December 6, 2021

Nonprofits: A Glance Behind and a Look Ahead

Nonprofits: A Glance Behind and a Look Ahead Tax-Exempt Business

As we glance back at the global pandemic that began in 2020 and the far-reaching and massive changes in tax law to which we have adapted, we notice that 2021 tax law changes were much more in line with the traditional pace and subtlety to which we are accustomed, perhaps reflecting a shift toward recovery and evolving priorities on the cusp of a new normal. Indeed, if 2020 was a year of sweeping paycheck protection loans, employee retention credits, economic injury and disaster loans, and the Main Street Lending Program, to name a few, tax law changes in 2021 went mostly unnoticed.

Beginning on January 19, 2021, final regulations for Section 4960 of the Internal Revenue Code were posted in the Federal Register, imposing an excise tax on remuneration to a nonprofit executive in excess of $1 million and any excess parachute payments paid by an applicable tax-exempt organization to any covered employee for tax years beginning after December 31, 2017. While there have since been several modifications, final regulations adopted most of the original draft issued in June 2020. The final regulations apply to tax years beginning after December 31, 2021.

In June 2021, the Internal Revenue Service issued a reminder that certain exempt organizations are required to file information and tax returns electronically for tax years beginning after July 1, 2019. It was announced that Form 4720 filed by a private foundation with a due date on or after July 15, 2021, must be filed electronically. A limited exception applies for 2020 Form 4720 returns with a due date on or after July 15, 2021, when submitted on paper, provided there is a postmark date on or before June 16, 2021.

On September 3, 2021, the Service released Revenue Procedure 2021-40, which reiterates that the agency will not issue private letter rulings on whether certain transactions will be considered an act of self-dealing within the meaning of Section 4941(d) of the code. Under this revenue procedure, the Service will not issue private letter rulings related to situations where a private foundation owns or receives an interest in a limited liability company (LLC) or other entity that owns a promissory note issued by a disqualified person. In addition, the Service will review its prior ruling position on these types of transactions.

Now looking forward, the Tax Exempt & Government Entities Division has released its priorities for the 2022 compliance program, and what they’ve outlined seems to echo the need to serve the taxpayer and provide more transparency in reporting requirements. For 2022, the program includes the following initiatives:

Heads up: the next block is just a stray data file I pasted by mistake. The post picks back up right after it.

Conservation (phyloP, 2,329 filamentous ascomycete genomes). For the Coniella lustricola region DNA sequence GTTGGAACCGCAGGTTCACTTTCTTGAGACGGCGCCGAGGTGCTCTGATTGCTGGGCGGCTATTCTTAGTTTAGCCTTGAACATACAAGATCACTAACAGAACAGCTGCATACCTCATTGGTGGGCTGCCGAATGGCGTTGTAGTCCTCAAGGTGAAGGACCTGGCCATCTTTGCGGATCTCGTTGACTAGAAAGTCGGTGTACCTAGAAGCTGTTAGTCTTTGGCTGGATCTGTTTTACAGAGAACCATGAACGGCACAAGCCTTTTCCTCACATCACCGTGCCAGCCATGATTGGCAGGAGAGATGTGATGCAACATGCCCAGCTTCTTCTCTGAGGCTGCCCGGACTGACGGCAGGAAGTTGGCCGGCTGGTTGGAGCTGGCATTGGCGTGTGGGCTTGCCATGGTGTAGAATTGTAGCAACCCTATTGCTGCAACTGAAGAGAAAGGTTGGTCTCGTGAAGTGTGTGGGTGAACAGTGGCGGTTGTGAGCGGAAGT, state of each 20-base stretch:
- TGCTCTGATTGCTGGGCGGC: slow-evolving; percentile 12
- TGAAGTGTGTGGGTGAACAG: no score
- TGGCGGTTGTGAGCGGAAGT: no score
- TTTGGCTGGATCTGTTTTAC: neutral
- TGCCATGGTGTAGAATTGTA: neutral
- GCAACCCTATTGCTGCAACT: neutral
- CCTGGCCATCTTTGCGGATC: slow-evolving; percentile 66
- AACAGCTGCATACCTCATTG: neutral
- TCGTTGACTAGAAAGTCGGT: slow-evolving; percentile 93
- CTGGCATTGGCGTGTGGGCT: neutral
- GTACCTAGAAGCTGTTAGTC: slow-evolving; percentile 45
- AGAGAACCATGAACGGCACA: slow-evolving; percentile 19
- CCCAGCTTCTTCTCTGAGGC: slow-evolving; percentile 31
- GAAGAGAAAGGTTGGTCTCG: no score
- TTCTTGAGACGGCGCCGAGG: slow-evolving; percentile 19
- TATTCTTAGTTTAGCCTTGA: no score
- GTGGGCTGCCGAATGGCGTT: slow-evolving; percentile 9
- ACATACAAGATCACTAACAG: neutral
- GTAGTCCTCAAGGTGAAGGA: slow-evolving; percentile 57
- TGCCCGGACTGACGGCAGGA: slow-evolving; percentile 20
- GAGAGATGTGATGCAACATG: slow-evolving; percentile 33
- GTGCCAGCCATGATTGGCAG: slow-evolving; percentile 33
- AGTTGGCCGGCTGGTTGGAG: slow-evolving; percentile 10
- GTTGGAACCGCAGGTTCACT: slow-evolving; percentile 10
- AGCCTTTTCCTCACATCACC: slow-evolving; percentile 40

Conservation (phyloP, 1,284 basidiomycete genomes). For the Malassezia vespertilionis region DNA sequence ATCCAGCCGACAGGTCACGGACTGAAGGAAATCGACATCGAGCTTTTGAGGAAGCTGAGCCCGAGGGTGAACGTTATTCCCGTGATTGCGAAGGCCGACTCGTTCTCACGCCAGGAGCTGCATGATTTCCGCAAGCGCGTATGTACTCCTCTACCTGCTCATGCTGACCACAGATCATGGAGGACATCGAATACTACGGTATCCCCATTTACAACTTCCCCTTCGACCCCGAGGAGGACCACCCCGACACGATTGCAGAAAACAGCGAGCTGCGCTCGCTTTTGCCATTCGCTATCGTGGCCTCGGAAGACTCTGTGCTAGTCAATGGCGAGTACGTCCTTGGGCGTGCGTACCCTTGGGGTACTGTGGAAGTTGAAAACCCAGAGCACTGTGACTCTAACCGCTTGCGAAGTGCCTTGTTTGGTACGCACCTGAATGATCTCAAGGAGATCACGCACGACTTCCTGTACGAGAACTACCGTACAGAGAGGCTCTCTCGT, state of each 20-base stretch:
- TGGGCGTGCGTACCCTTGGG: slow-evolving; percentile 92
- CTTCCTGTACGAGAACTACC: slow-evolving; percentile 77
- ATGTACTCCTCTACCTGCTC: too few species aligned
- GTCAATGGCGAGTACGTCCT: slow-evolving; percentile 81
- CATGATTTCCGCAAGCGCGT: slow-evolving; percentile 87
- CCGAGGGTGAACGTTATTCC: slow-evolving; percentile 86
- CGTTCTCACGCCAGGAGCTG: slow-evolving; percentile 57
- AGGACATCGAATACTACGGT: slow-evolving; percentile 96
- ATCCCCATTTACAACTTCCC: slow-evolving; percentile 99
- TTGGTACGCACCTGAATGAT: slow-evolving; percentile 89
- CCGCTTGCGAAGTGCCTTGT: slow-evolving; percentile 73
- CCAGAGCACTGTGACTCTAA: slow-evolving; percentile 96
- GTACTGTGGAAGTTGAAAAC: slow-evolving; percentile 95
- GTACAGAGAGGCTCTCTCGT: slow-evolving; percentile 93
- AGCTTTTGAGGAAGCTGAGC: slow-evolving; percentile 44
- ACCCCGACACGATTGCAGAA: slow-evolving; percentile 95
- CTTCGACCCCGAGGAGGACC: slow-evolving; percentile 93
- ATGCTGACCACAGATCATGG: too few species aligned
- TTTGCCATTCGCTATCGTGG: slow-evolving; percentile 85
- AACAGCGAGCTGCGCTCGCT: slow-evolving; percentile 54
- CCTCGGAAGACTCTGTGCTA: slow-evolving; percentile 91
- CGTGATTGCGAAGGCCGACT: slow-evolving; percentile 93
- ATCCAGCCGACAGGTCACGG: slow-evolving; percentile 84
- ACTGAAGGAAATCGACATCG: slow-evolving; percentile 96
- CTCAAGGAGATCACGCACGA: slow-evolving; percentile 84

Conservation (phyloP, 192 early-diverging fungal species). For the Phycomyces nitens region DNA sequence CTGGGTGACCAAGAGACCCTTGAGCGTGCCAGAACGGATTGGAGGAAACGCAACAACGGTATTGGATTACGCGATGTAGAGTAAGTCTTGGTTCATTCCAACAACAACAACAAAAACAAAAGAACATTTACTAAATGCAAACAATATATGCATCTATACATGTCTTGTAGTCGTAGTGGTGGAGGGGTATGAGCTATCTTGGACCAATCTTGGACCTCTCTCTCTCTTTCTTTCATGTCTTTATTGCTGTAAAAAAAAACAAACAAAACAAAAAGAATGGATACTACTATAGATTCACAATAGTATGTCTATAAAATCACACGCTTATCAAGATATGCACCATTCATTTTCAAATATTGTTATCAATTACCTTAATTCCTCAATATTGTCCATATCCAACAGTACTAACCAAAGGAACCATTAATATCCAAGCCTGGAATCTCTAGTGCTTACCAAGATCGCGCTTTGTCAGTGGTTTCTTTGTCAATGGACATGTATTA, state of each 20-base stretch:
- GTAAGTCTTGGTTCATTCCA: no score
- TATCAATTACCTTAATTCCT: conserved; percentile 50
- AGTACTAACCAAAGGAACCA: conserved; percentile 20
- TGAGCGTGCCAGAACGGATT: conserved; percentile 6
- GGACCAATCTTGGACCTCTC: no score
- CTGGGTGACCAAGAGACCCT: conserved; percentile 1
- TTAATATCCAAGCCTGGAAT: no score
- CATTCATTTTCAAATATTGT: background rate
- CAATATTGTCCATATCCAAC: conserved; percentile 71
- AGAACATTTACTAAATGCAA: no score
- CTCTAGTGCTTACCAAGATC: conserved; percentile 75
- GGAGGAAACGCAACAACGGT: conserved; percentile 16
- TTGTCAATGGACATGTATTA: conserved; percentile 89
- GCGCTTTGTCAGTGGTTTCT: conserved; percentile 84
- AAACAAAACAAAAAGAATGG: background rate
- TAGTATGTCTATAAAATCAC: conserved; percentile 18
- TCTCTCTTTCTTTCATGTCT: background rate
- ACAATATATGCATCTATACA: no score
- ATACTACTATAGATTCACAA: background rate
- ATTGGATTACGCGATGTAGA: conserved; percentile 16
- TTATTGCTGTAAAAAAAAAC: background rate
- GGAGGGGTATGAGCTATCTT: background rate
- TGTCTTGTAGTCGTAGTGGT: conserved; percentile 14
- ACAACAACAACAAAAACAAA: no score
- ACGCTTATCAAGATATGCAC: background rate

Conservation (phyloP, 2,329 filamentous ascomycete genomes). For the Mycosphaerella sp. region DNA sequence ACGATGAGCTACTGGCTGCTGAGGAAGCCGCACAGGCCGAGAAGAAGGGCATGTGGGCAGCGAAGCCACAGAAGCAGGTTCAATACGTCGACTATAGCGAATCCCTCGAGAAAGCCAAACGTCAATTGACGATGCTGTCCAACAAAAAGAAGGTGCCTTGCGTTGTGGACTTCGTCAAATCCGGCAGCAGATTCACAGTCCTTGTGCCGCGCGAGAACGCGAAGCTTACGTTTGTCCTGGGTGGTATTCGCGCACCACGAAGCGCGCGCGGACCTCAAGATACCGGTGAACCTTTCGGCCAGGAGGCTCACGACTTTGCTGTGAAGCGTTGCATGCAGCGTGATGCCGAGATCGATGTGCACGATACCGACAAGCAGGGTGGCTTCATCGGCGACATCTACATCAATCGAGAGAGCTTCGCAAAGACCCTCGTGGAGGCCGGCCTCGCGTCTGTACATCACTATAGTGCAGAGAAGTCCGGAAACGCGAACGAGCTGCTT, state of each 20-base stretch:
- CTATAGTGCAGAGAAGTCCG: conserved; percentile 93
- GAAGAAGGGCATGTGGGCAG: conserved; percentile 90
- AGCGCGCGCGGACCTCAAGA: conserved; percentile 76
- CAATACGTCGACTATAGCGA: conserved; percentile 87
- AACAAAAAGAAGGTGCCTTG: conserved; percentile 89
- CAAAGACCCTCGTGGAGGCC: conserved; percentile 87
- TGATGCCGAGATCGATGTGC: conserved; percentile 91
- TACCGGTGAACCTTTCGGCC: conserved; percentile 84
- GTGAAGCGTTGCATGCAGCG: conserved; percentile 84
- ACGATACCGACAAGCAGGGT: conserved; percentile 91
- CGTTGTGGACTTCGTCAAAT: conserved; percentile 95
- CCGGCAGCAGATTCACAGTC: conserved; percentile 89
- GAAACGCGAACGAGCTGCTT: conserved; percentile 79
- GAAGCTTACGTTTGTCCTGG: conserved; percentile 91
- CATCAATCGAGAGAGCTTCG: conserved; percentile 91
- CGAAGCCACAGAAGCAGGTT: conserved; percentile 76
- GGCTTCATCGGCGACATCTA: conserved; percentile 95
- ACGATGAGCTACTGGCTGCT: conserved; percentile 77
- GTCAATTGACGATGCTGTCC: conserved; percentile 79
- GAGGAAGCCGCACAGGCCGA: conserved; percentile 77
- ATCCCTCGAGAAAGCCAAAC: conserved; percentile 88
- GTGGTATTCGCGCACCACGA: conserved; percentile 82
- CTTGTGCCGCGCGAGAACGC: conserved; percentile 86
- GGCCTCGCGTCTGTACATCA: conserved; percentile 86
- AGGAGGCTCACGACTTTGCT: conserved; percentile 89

• Strengthen compliance activities.
  • Improve operational efficiencies.
  • Maintain a taxpayer-focused organization.
  • Ensure awareness and collective understanding.
  • Leverage technology and data analytics.
  • Develop the Division’s workforce.

Much of the priority around maintaining a taxpayer-focused organization has been actualized, and taxpayer resources are now available through several websites. The Service is providing technical guides (TGs), free webinars to help charities better understand reporting activities and documentation, updated FAQs, links to attend international events that the Service itself participates in, and 18 new seminars focused on education.

Adaptations to mission strategy are not only driven by changes in the tax code or the IRS, but also by the needs of the community at large and the world in which these communities live. If the past 24months have taught nonprofits about flexibility and service, the next 12 months will serve as an opportunity to actively focus on the communities they serve. As workforces continue to shift and needs are reprioritized, nonprofits have a responsibility to meet communities where they are, through impactful and direct connections. Mission strategies will need to be supported by secure virtual environments and be ever-more sensitive to charitable services’ success in reaching the communities they serve. Flexible work environments that focus not solely on the outcomes and deliverables, but more importantly on the workforce and community being served, are essential.

Staying abreast of global, domestic and local shifts affords nonprofits the ability to swiftly adapt and readily respond to change. Data breaches are increasing. As we look forward, electronic environments and their security are increasingly as important as physical security for in-person events. Having an actionable contingency plan and continually evolving cyber security are paramount. The environment is forever changed, and therefore, so are the communities being served, and protecting how they are served is paramount.

2021 Year-End Tax Guide